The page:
Another game was massively voted on during that EVO 2013 Donation Drive, and that was Skullgirls. Later on, LabZero Games used that popularity boost to launch their crowdfunding campaign, originally just made to release one extra character for the game; Squigly. The results of the campaign exceeded all expectations, and they reached their goals in a matter of days.
Then, they had to pull off Stretch Goals, adding more and more characters. One Bonus Stretch Goal made a lot of noise at the time. LabZero Games would let ManeSix use the engine they made for Skullgirls, called the Z Engine, for a fully-fledged fighting game project. That stretch goal was beaten, and ManeSix, who started as friends in fandom, became a real development studio.
Saved by the Floof.
However, just the engine alone isn’t nearly enough to make an entire game. After the big news, they were in hiatus for more than a year, spending time to do research on the engine and to construct what they will do in terms of gameplay mechanics and new characters. They created the movelists of each pony from scratch as they want to use as much as they could, by creating “alternates” of the original ponies they couldn’t use because of copyright issues.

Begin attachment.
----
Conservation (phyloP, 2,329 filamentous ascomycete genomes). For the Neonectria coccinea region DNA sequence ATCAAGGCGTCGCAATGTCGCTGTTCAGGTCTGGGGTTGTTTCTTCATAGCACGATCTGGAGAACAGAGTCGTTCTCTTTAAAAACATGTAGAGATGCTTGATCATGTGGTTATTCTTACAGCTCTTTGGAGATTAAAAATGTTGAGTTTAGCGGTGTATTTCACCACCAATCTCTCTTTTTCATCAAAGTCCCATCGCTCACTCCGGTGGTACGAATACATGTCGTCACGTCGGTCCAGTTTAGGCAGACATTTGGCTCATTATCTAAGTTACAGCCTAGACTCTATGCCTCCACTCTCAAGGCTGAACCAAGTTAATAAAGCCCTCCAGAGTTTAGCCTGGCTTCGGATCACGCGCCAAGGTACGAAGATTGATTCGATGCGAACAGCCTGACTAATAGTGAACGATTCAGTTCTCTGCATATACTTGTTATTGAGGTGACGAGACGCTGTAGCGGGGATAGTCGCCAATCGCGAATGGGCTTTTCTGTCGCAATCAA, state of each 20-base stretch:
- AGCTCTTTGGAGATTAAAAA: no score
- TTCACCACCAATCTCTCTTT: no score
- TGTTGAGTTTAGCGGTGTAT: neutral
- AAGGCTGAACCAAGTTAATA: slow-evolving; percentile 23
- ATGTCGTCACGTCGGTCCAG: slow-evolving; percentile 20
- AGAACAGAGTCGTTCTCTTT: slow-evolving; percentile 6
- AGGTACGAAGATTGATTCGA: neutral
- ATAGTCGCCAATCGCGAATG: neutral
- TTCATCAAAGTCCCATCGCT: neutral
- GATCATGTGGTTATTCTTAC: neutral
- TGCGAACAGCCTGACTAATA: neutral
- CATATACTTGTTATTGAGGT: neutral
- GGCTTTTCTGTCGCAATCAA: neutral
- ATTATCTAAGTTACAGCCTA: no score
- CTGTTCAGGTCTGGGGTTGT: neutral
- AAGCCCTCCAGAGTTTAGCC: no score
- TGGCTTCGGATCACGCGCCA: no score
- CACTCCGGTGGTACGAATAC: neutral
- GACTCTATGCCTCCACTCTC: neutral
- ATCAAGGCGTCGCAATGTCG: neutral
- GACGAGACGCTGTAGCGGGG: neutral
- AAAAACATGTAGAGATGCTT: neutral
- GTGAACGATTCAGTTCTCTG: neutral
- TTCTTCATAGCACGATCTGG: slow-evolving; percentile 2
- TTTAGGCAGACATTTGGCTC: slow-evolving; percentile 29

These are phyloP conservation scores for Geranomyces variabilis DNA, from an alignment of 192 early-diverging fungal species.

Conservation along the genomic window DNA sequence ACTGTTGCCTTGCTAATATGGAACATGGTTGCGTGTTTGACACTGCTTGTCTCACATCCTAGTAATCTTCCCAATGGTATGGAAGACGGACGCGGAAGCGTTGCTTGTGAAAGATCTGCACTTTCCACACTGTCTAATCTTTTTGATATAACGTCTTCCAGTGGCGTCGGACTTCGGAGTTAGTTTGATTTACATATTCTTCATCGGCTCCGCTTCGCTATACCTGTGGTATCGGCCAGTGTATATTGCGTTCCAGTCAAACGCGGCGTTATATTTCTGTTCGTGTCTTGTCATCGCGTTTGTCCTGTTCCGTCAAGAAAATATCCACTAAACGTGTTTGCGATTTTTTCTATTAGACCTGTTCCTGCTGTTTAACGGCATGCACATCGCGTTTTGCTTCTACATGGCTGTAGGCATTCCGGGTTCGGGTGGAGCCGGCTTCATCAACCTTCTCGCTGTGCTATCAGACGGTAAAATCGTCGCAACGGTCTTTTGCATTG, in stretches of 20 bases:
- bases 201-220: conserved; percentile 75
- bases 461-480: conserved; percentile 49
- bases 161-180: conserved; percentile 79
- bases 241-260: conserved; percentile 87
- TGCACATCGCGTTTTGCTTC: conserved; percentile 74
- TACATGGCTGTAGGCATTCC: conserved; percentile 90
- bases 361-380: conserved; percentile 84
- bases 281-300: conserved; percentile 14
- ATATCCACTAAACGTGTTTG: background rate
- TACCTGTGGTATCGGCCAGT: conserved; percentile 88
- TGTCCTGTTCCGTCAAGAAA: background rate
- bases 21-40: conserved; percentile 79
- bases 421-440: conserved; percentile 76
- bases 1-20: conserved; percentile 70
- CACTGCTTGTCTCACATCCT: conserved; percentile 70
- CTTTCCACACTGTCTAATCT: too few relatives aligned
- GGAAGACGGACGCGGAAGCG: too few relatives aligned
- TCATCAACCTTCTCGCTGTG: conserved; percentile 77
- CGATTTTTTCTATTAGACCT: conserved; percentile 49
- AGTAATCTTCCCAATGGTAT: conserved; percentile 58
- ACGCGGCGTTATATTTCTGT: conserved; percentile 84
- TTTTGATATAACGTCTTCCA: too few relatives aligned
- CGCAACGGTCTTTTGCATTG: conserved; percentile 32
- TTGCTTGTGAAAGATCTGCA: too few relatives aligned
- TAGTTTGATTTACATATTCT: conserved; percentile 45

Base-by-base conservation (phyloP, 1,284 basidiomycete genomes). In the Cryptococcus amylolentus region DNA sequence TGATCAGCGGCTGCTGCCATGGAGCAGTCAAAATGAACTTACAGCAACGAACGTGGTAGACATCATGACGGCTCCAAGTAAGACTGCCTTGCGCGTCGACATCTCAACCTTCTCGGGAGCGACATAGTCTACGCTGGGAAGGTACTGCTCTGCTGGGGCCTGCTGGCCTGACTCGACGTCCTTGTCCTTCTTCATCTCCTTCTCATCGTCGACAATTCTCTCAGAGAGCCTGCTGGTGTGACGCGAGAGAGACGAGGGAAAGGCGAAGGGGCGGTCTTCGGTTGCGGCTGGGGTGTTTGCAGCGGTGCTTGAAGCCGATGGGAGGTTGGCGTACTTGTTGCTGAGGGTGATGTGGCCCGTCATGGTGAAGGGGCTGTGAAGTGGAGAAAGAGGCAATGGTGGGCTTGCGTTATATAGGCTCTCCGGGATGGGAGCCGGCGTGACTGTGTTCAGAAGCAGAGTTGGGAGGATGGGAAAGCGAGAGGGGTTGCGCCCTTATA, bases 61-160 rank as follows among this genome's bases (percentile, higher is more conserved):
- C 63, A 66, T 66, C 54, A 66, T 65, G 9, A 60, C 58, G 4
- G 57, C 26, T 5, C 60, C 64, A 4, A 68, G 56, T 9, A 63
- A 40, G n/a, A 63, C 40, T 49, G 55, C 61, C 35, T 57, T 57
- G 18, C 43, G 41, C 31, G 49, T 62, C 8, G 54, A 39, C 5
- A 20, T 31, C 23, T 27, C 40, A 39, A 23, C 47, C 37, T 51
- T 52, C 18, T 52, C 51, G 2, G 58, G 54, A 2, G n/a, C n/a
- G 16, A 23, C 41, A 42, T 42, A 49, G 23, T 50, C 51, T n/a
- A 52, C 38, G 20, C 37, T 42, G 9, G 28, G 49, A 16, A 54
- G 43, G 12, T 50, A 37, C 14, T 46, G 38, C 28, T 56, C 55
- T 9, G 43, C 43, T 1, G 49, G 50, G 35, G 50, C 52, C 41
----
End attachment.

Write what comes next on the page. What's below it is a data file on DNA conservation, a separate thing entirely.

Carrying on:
To make the latter, they had a very unexpected reinforcement. The original character designer of the series that started the entire fandom: Lauren Faust. After Hasbro’s C&D over the original fan-made fighting game, Faust contacted ManeSix and offered her help to create a brand new universe for their fighting game. She designed new characters, stories, enemies, and an entire universe, tailor-made for that new fighting game.
The expectations were even higher than for Fighting is Magic. This wasn’t a fan project, anymore. This was a solid video game, backed by a veteran cartoonist who was behind big projects like Codename K.N.D, Powerpuff Girls, DC Super Hero Girls, etc. After that, ManeSix revealed Them’s Fighting Herds as their project’s new name. It had its successful crowdfunding campaign, released as an Early Access game on Steam, and just got out of it during this year.
The story behind the project is nothing short of incredible. Not just the humble beginnings, but everything that led to their current version on Steam. From the EVO spotlight, the huge help by LabZero, to Lauren Faust’s initiative to give the project its universe. It’s like a giant planet alignment.
It’s particularly poetic that Them’s Fightin’ Herds is now an EVO game, considering how they started. It feels like a loop because it’s not just about Rollback Netcode. Just like Skullgirls and Killer Instinct, the people making those games were true members of the FGC, loving and supporting the games we also love and support. This is the kind of fighting game future that EVO may have wanted to showcase.
Without being negative, I’m not a fan of most esports media focusing on the shortcomings of Super Smash Bros. Ultimate for EVO Online 2020 without even caring to dig up this uplifting story. I truly think that it deserves more attention than it’s gotten, and I hope that this article will help.
I’m going to watch EVO Online and support the fantastic TFH scene. At the same time, I kinda hope that this huge spotlight will be used by ManeSix to show us more about the game’s future. The reveal of a certain goat, maybe?